Thursday, September 6, 2012

Is there going to be a New Age of Gaming? (LONG POST!)

If I were a gaming company with a stylish and rather well written Fantasy RPG I would be putting full steam ahead! The "stars are right" IMHO for many games to get spotlighted that would never have had the chance to do so.

There still is the void out there for many in gaming that is not filled by the Old School Renaissance and is not filled by Modern Fantasy Gaming. Many are out there and want to play but either can't find a group with their style or rules they like.

The Old School Renaissance still holds onto their "preferences" of what drives New School Gamers away. Race Classes, Race/Class Restrictions, or to sum it up not getting to play what you want to play. Some Grognards say tough! Suck it up and like it but many times as I have tried to run an old school game people that have never played Old School before are mystified and then appalled by the restrictions. They simply don't even give it a chance. My biggest killer is Elves that cannot be Rangers. I had both of my daughters about to play 3d6 in order and they just as they read through it said "Dad this game and those other games suck. You can't be what you want to be in those old games." Yes I know I know I could house rule it but why stick to these old outworn restrictions? My largely ignored RPG addresses these problems while staying old school simple but this is about people trying to make it in the RPG business world not my hobbyist approach.

The New School Gaming is somewhat doing fine but it is currently waning. Oh it is alive and well in it's current form but it is no longer in it's heyday like it was in the 80s and the 80s didn't even have the internet and all the conventions crazes that this modern world has.

You see tabletop gaming is at a very unique place at this time and I will get to that.

The D20 system came out in the early 2000s and reinvigorated the dying gaming industry. The 90s did have it's heyday as Vampire did make it's huge mark on the gaming world but by the end of the 90s it was dying as waves and peaks of popularity of things do. Many D&D gamers kept chugging along even though TSR was doing an Atari type glut failure. I must admit I quit playing D&D because of 2nd Edition as I found it really sterile and somewhat boring until the huge glut of Forgotten Realms stiff cam out and other people were running it. We gathered a group and played for years until people being assholes destroyed the group as well as people moving away, divorces, gossip. It's amazing how someone can be an admitted asshole then get their feeling hurt when people start calling him an asshole.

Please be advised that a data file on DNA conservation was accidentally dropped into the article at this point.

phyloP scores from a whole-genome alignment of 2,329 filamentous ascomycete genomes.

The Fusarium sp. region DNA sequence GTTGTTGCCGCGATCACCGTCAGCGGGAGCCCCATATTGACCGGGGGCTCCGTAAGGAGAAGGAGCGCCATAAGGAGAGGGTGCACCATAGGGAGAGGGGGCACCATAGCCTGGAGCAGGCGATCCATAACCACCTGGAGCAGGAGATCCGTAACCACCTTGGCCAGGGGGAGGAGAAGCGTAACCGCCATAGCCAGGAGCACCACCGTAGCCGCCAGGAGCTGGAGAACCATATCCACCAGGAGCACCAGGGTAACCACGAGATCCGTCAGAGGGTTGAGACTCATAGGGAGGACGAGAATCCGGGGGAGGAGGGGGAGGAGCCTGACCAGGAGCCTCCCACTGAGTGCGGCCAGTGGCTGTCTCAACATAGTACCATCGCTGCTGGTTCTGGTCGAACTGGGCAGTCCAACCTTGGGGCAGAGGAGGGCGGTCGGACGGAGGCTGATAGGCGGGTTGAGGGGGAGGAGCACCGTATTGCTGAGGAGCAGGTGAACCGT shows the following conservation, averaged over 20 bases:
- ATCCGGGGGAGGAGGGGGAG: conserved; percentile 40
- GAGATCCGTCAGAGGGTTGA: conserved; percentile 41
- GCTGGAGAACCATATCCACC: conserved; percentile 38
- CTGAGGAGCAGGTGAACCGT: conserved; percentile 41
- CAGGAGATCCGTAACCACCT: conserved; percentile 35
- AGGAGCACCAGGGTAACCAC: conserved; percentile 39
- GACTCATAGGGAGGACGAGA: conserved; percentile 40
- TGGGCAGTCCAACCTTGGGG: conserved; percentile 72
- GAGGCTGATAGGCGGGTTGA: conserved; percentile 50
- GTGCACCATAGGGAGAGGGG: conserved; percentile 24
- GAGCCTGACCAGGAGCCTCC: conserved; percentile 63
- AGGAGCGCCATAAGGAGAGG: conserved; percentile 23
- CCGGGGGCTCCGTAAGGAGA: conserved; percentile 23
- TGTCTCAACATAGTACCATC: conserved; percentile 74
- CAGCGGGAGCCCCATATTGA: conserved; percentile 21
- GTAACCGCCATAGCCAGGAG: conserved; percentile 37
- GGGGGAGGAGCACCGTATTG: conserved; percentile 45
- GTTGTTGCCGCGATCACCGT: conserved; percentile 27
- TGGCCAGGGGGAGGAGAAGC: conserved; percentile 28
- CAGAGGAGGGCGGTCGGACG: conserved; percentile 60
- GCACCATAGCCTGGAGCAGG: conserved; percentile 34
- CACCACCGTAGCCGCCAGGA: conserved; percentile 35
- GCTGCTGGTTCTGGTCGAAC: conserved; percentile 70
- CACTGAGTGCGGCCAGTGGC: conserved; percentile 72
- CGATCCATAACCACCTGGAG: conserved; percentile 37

We all know the amazing story of WotC buying D&D and Hasbro acquiring it. They then got it back in order and came out with the 3rd edition. I have to say I had not been so excited about an edition or an RPG like that in a long time. I was blown away by all the detail. You could so many things with a character! Sadly that was replaced by questions on the game design that has plagued modern games for the most part ever since. TOO much damn detail which means too much work for the DM as everyone else sucked as DMs or was too lazy to run the game.

Well 3.5 put a band aid on it a few years after I bought a shit ton of books again and although I tried to resist I found the 3.5 books on Amazon for half price shipped and then I bought another 3.5 library. We played for many years until we gathered a quite large gaming group. Oh then once again the group grew and shrunk. We had gained a particularly brilliant rules lawyer that actually was so brilliant (if not "too brilliant") who actually memorized every rulebook in the 3.5 library. Without ever cheating he tweaked his characters into gods unlike anyone I had ever seen. Like I said he never cheated and used the rules to break the game and did he ever show how completely broken the 3.5 D&D game was. Well there was one alternate DM who did give too much gold when he was running but the Rules Lawyer never mentioned that rules break. I could put a challenge for his character but the rest of the party would die. He ended up killing the party a few months before the release of 4th Edition. He fireballed a villain amongst his own party who he well knew had a necklace of Fireballs and blew up the entire party. Of course he saves and too no damage though the combination of feats and magic items. He tried to say he made a mistake but he just knew the rules too well. Anyway the adventure was a save the world type adventure and he allowed the world to go into a cataclysm!